### Archive

Archive for May 3, 2012

## Scale a polygon?

May 3, 2012 1 comment

Following up on fun “bare-bones” retro coding, here is how you scale a polygon. While I can’t think of a single use for this in a real life application, I can paradoxically also think of a million uses for it. For instance, if you are making a paint program which uses polygon based brushes – you could use this to scale the same shape up and down. Well, I’ll leave the creativity up to you — it’s retro time!

Note: The example below is just one way of doing things. As a friend of mine pointed out, it would be considerably faster to use a matrix / linear approach.

Once again, this is written in Smart Mobile Studio‘s version of object pascal, but it should be easy to get it running on vanilla Delphi ðŸ™‚

```type
TPointArray = array of TPoint;

Function ScalePolygon(factor:Float;InPoints:TPointArray;
Const centerX,centerY:Float):TPointArray;
var
i:   integer;
r,p: float;
begin
result.SetLength(inPoints.length);
if inPoints.Length>0 then
begin
for i := 0 to inPoints.high do
begin
r:= factor * sqrt(sqr(InPoints[i].X - centerX) + sqr(InPoints[i].Y - centerY));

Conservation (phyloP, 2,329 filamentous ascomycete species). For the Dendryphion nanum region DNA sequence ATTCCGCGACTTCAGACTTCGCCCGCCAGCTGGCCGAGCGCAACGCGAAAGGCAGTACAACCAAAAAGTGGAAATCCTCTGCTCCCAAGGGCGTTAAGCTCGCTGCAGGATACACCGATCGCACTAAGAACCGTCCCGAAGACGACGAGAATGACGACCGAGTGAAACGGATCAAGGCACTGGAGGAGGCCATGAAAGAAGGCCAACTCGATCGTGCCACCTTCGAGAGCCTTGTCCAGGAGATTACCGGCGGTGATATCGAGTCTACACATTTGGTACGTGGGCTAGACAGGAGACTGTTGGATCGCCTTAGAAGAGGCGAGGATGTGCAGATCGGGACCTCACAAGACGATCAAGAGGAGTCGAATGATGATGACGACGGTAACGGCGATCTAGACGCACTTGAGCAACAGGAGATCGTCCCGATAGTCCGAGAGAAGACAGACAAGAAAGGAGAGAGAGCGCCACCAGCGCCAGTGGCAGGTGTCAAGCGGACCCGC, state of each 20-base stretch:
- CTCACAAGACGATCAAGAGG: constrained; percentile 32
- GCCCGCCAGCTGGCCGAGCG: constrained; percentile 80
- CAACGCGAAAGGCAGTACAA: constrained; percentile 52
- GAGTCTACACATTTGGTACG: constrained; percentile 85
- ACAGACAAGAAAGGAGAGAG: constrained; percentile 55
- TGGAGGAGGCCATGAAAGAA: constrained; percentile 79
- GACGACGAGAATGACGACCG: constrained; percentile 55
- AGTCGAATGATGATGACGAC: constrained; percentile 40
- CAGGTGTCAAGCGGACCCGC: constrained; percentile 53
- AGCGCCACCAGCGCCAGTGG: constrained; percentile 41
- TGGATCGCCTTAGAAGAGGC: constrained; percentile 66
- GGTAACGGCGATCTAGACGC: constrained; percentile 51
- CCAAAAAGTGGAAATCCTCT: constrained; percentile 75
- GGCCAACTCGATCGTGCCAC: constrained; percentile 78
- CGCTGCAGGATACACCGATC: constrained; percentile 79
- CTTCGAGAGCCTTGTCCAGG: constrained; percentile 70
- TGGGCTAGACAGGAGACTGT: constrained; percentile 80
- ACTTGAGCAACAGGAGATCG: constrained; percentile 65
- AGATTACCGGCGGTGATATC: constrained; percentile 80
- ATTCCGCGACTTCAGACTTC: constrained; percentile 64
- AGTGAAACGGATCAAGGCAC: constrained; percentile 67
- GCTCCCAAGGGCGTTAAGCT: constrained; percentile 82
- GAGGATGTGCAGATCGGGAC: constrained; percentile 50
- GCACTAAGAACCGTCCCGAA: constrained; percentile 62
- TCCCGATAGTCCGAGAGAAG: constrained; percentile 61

p:= arcTan2(InPoints[i].Y - centerY, InPoints[i].X - centerX);
Result[i].X := Round(centerX + r * cos(p));
Result[i].Y := Round(centerY + r * sin(p));
end;
end;
end;
```

Incidentaly, here is Spaceballs – the Amiga polygon demo par excellence:

Old school but still cool

## Rotate a polygon

One of the benefits of writing an RTL from scratch is that you get the chance to wake up old gems from the past. For instance, how do you rotate a polygon (array of TPoints) around a variable axis? While my work at the office is extremely serious, I must admit that playing around with these routines is very entertaining.

Note: The example below is just one way of doing things. As a friend of mine pointed out, it would be considerably faster to use a matrix / linear approach.

While this example is for Smart Mobile Studio‘s flavour of object pascal, it should be fairly easy to get it running under vanilla Delphi or freepascal. Enjoy the retro feeling ðŸ™‚

```type
TPointArray = array of TPoint;

function Rotate(const angle:Float;
const aValues:TPointArray;
const centerX,centerY:Float):TPointArray;
var
i:    integer;
r,p:  Float;
begin
if aValues.Length>0 then
Begin
result.SetLength(aValues.Length);
for i := 0 to aValues.length-1 do
begin
r:=sqrt(sqr(aValues[i].X - centerX) + sqr(aValues[i].Y - centerY));
p := angle + arcTan2(aValues[i].Y - centerY, aValues[i].X - centerX);
Result[i].X := Round(centerX + r * cos(p));
Result[i].Y := Round(centerY + r * sin(p));
end;
end;
end;
```

Here is one way of using it:

```  (* setup our array of points *)
mItems.SetLength(0);

(* do the mambo *)
mItems:=rotate(fbValue,mItems,gameview.width div 2,gameview.height div 2);

(* Paint on our HTML5 canvas *)
Canvas.MoveToF(mItems[0].x,mItems[0].y);
for i:=1 to mItems.high do
canvas.linetoF(mItems[i].x,mItems[i].y);
canvas.linetoF(mItems[0].x,mItems[0].y);
```

And the end result (the cube rotates around the screen):

A static image hardly does it justice

Here is a buffer we prepared earlier, using the numbers of life:

Archimedes spiral + extra rotation